Regards
    Rui Meleiro
    Tuesday, September 1, 2009 2:03 PM
  • Thanks for the suggestion - will give it a try as soon as I can.

    I messed around last night trying to configure both the AD DS/DNS Server and the client to use the IP address for the AD DS/DNS Server - I finally managed to knock the server completely off-line and had to reset everything back to original settings and then re-start the server in order to get it re-connect to the Internet. 

    It appears that I could have another issue - the first "Role" I added to the server was that of Hyper-V, I then loaded a virtual XP and Vista Client system both of which seem to connect through a "Virtual" NIC (Connection) to the Internet.  "My Network Connections" on the Server shows two connections, Ipconfig /all on the server brings up two connections one with a MAC address the other without - both are looking for a DNS address, both are wrong.  When I configured the connections to use the IP address of the AD DS/DNS Server it was knocked off line.  I could no longer "ping" the server from the client - something I was able to do before.

    Not sure this is the issue, I spent some time on the client trying to tell it where the DNS Server was/is located bacuse it is also looking at the router as the DNS provider.

    More to follow....

    LJ
    Tuesday, September 1, 2009 5:48 PM
  • Thanks for the suggestion - will give it a try as soon as I can.

    I messed around last night trying to configure both the AD DS/DNS Server and the client to use the IP address for the AD DS/DNS Server - I finally managed to knock the server completely off-line and had to reset everything back to original settings and then re-start the server in order to get it re-connect to the Internet. 

    It appears that I could have another issue - the first "Role" I added to the server was that of Hyper-V, I then loaded a virtual XP and Vista Client system both of which seem to connect through a "Virtual" NIC (Connection) to the Internet.  "My Network Connections" on the Server shows two connections, Ipconfig /all on the server brings up two connections one with a MAC address the other without - both are looking for a DNS address, both are wrong.  When I configured the connections to use the IP address of the AD DS/DNS Server it was knocked off line.  I could no longer "ping" the server from the client - something I was able to do before.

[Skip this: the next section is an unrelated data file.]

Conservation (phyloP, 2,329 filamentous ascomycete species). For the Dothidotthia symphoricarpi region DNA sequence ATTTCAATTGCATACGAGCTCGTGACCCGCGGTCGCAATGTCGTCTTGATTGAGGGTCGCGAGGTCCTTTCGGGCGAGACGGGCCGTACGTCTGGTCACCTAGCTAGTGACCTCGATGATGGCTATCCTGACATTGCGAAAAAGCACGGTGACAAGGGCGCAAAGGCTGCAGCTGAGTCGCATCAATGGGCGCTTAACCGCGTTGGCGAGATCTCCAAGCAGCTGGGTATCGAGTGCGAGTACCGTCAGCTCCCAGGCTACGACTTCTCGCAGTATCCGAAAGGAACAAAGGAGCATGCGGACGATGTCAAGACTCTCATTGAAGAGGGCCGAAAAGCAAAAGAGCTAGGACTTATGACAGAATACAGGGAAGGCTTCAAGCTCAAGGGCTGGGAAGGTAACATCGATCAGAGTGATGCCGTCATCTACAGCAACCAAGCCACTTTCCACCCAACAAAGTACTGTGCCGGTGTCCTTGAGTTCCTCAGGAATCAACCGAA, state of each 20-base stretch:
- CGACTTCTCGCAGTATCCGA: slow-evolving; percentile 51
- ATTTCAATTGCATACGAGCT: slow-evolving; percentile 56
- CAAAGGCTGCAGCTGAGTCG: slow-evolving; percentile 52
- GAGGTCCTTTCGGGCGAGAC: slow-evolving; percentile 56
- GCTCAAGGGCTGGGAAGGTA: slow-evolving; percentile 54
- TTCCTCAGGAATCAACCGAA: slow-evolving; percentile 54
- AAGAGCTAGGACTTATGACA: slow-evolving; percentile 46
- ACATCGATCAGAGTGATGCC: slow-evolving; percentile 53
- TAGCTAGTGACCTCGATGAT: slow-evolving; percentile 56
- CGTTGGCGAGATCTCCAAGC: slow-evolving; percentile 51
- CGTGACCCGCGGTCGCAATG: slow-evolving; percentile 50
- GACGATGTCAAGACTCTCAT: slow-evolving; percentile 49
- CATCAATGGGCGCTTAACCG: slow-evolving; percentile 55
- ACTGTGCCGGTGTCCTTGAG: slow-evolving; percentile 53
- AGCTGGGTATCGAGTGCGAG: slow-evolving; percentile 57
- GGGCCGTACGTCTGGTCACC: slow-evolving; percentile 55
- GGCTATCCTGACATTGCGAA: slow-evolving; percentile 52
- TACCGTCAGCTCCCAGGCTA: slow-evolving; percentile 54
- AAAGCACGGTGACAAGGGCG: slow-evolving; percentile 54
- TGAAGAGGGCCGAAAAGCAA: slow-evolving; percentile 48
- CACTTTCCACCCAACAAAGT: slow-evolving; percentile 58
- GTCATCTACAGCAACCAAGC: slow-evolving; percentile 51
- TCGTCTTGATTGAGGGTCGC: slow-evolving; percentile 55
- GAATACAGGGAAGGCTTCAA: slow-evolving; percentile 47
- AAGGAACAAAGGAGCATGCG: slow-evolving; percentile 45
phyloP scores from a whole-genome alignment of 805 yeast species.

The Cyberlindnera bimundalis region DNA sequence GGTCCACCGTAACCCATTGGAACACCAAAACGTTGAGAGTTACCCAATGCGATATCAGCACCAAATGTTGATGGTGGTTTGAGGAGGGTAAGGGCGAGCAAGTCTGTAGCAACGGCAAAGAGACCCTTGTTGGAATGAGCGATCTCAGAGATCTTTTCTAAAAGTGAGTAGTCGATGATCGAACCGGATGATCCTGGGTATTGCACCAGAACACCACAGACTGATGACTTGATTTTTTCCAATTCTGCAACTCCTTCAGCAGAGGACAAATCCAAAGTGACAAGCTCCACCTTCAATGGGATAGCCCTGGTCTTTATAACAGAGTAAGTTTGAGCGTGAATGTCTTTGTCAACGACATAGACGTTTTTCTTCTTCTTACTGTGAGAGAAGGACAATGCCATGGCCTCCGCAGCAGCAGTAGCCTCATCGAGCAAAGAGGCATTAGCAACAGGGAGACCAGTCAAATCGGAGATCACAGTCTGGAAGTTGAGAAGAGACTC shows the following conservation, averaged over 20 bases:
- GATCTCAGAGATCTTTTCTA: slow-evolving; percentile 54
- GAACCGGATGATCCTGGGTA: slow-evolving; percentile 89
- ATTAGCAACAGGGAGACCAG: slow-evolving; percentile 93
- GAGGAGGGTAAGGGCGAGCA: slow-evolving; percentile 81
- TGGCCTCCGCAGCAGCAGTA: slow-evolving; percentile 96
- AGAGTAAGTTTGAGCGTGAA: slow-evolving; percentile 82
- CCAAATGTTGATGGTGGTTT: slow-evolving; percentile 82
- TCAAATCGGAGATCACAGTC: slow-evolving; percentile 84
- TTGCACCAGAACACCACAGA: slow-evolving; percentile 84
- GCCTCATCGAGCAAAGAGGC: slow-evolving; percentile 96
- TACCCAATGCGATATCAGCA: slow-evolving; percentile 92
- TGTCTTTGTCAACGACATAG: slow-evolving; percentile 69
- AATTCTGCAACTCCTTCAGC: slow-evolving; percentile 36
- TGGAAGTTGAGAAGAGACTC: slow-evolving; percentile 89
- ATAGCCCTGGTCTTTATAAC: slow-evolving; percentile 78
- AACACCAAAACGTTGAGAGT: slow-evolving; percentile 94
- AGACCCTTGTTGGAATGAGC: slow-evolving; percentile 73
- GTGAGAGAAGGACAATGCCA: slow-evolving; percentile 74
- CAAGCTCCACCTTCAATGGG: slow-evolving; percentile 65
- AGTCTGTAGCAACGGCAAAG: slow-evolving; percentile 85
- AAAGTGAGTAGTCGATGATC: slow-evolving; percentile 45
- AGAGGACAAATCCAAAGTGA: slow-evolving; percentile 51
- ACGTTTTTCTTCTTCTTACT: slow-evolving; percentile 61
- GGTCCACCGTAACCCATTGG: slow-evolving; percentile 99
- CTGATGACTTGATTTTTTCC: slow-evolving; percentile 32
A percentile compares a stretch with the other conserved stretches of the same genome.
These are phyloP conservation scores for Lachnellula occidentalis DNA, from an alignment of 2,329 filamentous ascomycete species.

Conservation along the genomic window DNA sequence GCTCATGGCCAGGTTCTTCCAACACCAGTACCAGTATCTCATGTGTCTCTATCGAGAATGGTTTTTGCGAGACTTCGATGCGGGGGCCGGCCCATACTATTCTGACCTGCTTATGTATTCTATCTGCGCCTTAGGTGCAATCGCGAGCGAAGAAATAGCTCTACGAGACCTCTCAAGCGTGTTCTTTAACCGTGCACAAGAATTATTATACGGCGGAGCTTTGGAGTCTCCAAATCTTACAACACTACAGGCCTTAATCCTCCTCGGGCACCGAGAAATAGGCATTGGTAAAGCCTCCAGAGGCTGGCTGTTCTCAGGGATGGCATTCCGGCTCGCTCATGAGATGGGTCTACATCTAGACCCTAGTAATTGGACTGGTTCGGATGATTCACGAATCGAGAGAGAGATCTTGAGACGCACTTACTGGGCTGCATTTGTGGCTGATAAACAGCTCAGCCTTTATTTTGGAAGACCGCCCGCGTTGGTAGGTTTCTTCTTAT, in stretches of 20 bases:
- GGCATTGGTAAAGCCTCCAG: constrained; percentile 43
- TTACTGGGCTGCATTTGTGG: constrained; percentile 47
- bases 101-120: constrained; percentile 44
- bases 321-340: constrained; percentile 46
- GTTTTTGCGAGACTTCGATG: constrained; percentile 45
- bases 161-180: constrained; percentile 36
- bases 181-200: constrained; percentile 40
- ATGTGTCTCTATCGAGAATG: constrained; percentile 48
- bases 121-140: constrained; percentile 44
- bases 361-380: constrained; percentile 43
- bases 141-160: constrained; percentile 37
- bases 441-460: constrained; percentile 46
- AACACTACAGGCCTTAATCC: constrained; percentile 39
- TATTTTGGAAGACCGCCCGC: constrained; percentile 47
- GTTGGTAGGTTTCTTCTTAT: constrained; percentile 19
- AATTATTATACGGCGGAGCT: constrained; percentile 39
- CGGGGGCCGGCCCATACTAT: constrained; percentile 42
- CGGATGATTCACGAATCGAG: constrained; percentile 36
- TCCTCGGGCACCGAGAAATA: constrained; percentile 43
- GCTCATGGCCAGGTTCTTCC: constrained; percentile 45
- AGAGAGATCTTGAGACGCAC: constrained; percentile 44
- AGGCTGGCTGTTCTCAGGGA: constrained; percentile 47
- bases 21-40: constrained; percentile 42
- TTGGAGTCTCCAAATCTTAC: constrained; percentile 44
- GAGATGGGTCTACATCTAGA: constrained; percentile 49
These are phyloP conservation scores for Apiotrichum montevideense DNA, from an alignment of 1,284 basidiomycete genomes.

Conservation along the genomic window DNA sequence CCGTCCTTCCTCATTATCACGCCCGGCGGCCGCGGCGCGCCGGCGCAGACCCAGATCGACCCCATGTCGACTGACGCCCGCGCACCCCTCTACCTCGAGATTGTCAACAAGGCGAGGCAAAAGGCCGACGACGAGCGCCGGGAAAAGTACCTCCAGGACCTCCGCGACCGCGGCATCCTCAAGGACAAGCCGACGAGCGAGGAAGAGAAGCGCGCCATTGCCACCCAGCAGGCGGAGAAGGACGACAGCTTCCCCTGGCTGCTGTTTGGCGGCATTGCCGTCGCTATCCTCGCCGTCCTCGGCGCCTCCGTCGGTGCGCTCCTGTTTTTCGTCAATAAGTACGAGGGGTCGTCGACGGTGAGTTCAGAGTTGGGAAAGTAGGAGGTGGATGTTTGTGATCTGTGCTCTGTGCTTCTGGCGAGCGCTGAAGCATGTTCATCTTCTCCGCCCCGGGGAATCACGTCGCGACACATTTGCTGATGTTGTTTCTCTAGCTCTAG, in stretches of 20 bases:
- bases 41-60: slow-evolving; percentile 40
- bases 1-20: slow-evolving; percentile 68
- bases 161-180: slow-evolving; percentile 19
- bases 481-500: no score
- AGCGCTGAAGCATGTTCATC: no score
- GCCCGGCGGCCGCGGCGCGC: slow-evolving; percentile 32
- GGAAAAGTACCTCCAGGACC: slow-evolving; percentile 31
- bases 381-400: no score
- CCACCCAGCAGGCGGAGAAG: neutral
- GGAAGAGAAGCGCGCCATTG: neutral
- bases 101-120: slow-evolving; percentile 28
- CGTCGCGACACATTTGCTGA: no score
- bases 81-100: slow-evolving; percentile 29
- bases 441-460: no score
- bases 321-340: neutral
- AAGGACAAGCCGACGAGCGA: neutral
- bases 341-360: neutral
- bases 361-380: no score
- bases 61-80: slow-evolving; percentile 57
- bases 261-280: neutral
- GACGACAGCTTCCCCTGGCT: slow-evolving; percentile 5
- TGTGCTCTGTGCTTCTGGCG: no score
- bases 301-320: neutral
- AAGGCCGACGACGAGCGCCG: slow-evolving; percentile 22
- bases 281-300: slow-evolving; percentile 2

Not sure this is the issue, I spent some time on the client trying to tell it where the DNS Server was/is located bacuse it is also looking at the router as the DNS provider.

    More to follow....

    LJ
    Tuesday, September 1, 2009 5:48 PM
  • Hi LJ,

     

    Thank you for your post.

     

    According to your description, It seems that the Client is looking at the router as the local DNS provider. You may need to check the router's DHCP setting whether it's point to Windows server 2008 as its DNS server.

    To allow your server and client to access internet through Windows DNS server, you also need to configure the forwarders on the Windows Server 2008’s DNS console. Please follow the steps:

    1.     Logon the Windows 2008 Server as an administrator.

    2.     Open the DNS console

    3.     Right click the domain.com and click properties.

    4.     Select Forwarders page.

    5.     Add your ISP DNS server address into the list.

     

    After the above steps, you client should have the correct LAN IP address, Default Gateway (router IP address)and DNS server (Windows 2008 server IP address). Please run the ipconfig /renew on the client machine to retrieve the setting from the router. Then run ipconfig /all to verify whether it's correct.

     

    Could you ping the server FQDN name successfully?

    Could you use run nslookup to retrieve the Windows 2008 server as DNS server?

    Could you add the client into the domain?

     

    If not, please let us know the error message WORD by WORD and paste a copy of your server and client's ipconfig /all for further research.

     

    Best Regards,

    Wilson Jia


    This posting is provided "AS IS" with no warranties, and confers no rights.
    • Marked as answer by Wilson Jia Monday, September 7, 2009 2:00 AM
    Wednesday, September 2, 2009 10:22 AM
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    Saturday, June 19, 2010 11:33 AM